The last book sale I attended left me both disappointed and thrilled because there was a fellow bibliophile who had 10 sacks of books he'd bought. I felt a little forward and inappropriate introducing myself and giving him my phone number but it's rare to meet like-minded people in the world and to have one in the same town is just too good an opportunity to pass up. I was disappointed because I didn't get the 10 sacks of books but thrilled that another bibliophile did. He never has called, btw. :) Was hoping to introduce him to this site.

Nice thread, but it is devastating as well. I am still collecting.
My theory on how the author knew you were giving so many of their books away was because enough people wrote to them about you. Otherwise, it is really spooky. :)
 

Paracelsus

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Sad but true. Still, one can hope for better days (and better people) and do all that is within one's power to preserve what history and culture we have.
The human spirit truly is indomitable (for now) so I read, collect and preserve books and try to instill in others the sense of wonder and adventure, as well as knowledge, that comes from reading. Now that I know (thanks to this site) that libraries regularly "cull" their books and send them to be pulped, I've asked my local librarians to contact me anytime they intend to do this to let me have my pick of what they consider trash. Their response was they they precede their final destruction of books by having book sales. What doesn't sell gets scrapped.

The last book sale I attended left me both disappointed and thrilled because there was a fellow bibliophile who had 10 sacks of books he'd bought. I felt a little forward and inappropriate introducing myself and giving him my phone number but it's rare to meet like-minded people in the world and to have one in the same town is just too good an opportunity to pass up. I was disappointed because I didn't get the 10 sacks of books but thrilled that another bibliophile did. He never has called, btw. :) Was hoping to introduce him to this site.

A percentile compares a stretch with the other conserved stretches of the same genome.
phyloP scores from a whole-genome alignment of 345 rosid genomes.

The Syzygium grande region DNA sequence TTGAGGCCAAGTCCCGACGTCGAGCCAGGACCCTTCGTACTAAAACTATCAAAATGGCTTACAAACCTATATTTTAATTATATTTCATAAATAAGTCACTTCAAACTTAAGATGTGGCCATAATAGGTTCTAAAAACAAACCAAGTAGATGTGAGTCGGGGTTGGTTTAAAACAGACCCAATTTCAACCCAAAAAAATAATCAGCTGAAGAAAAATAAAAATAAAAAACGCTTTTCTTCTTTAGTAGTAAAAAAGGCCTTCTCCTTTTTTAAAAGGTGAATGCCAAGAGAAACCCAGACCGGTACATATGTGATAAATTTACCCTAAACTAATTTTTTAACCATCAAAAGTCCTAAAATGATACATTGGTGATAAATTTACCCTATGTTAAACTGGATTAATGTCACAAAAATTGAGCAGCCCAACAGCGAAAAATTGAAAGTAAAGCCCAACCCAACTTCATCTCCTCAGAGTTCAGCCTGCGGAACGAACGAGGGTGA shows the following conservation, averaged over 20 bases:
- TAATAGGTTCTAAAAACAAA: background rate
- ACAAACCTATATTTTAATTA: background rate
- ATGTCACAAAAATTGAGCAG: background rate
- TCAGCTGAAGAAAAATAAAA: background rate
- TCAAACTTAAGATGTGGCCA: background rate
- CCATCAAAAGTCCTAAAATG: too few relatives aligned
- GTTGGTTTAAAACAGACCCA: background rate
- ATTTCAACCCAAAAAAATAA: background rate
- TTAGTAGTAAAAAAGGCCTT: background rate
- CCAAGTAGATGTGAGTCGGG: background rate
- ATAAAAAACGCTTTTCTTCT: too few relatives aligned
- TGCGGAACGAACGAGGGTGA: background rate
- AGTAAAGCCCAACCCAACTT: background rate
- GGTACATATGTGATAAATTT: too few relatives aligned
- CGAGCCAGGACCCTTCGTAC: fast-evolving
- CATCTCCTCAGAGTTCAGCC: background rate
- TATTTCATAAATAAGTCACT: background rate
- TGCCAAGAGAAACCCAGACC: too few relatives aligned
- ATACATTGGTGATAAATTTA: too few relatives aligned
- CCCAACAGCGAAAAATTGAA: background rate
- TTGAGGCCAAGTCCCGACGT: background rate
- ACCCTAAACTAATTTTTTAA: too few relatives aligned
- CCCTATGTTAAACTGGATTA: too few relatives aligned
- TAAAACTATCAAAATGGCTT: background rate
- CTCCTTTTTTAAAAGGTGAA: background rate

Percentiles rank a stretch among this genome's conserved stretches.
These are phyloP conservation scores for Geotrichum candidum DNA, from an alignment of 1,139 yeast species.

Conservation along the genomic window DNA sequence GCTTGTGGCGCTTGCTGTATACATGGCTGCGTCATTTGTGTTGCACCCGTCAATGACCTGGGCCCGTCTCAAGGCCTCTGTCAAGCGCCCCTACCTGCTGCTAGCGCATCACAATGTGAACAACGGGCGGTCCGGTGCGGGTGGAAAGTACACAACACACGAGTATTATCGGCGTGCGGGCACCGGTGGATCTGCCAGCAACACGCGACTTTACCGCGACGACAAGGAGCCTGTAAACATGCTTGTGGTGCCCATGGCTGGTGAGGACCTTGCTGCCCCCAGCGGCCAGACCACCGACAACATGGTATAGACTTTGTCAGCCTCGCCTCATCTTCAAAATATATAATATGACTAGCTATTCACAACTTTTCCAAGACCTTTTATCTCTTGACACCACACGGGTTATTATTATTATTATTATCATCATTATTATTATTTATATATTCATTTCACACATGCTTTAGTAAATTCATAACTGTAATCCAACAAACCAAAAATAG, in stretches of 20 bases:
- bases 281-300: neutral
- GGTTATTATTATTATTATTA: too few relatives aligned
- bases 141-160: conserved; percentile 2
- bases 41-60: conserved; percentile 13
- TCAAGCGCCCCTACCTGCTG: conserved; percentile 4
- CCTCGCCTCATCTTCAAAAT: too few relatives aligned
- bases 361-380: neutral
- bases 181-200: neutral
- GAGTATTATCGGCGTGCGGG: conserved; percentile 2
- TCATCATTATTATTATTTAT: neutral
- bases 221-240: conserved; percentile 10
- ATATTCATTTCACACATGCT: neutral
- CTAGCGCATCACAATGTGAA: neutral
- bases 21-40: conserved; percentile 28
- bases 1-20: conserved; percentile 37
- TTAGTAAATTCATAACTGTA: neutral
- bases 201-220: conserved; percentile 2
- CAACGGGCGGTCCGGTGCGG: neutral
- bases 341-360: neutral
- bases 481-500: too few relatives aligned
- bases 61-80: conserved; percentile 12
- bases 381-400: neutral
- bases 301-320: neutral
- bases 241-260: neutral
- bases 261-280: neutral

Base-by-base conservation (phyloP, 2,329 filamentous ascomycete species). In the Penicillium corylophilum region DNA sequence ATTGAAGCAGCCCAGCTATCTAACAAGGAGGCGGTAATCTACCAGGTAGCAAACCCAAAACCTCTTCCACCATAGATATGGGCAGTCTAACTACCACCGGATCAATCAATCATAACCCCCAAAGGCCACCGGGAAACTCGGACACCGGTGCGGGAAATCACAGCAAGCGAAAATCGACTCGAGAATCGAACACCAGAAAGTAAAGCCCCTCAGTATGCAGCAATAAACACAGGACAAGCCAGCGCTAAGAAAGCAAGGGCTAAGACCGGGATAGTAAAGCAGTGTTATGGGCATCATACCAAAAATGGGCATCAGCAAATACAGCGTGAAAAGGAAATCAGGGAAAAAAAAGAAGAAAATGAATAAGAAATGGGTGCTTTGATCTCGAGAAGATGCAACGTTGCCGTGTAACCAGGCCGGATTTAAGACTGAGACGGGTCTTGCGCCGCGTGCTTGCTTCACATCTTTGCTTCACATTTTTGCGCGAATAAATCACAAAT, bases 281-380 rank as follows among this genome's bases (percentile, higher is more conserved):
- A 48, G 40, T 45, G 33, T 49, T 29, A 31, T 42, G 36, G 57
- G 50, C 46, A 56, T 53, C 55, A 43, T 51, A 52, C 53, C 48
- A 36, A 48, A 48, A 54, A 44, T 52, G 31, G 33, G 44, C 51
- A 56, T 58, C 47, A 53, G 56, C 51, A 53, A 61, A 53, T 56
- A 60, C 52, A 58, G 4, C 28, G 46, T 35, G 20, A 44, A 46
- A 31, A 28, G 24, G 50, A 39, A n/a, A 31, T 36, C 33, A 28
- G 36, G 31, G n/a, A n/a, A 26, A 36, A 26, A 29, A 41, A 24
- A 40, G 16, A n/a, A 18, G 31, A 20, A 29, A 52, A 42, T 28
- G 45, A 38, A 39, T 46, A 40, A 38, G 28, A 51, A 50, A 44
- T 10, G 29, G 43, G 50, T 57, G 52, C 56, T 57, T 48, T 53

The books that pertain to the type of information "we" are interested on this site would never meet such an ignominious end. They wind up in the clutches of the Vatican or other private collections and guarded with intense resolve. Those who understand the value of information would never deprive themselves of information that could enrich themselves to everyone else's detriment.

I'd assume there is a parallel civilization that exists simultaneously with ours of which they are the sole beneficiaries of advancements made within both. We receive a doctored or possibly even entirely fabricated version of events that stands in contrast to REAL reality.

Our books may even be laughable or useless in respect to what reality is. What use would an antique version of Thucydides' History of Peloponnesian War be if the man never even existed in the first place? All of these august tomes of wisdom could be spectacular examples of councils of historians who know the REAL history and fabricate a convincing fictional history.

Who could possibly know?

Someone would appear psychotic if they suggested this. But, could you imagine if there was even the slightest credence to this hypothesis?

I feel that I could write a fictional account of history that could stand as truth. Most people are terrifyingly ignorant. Even talking to grey-hairs, when I tell them that FOIA documents were released that confirm Tonkin Gulf was a false flag operation by the Navy and C.I.A. they don't understand what I'm saying. They were alive and experienced events that occurred two decades before I even existed, yet lack any cognitive recollection for my statement.

I saw people transfixed like catatonic zombies on 9/11 while I walked into my high school library at around 10am. It was spectacle for sheep while I was watching the reactions objectively. Why were these idiots rendered cognitively immobile?

It was less terrorism and more religious spectacle. A Deus ex Machina for simpletons that a book which exists within a different civilization would honestly appraise.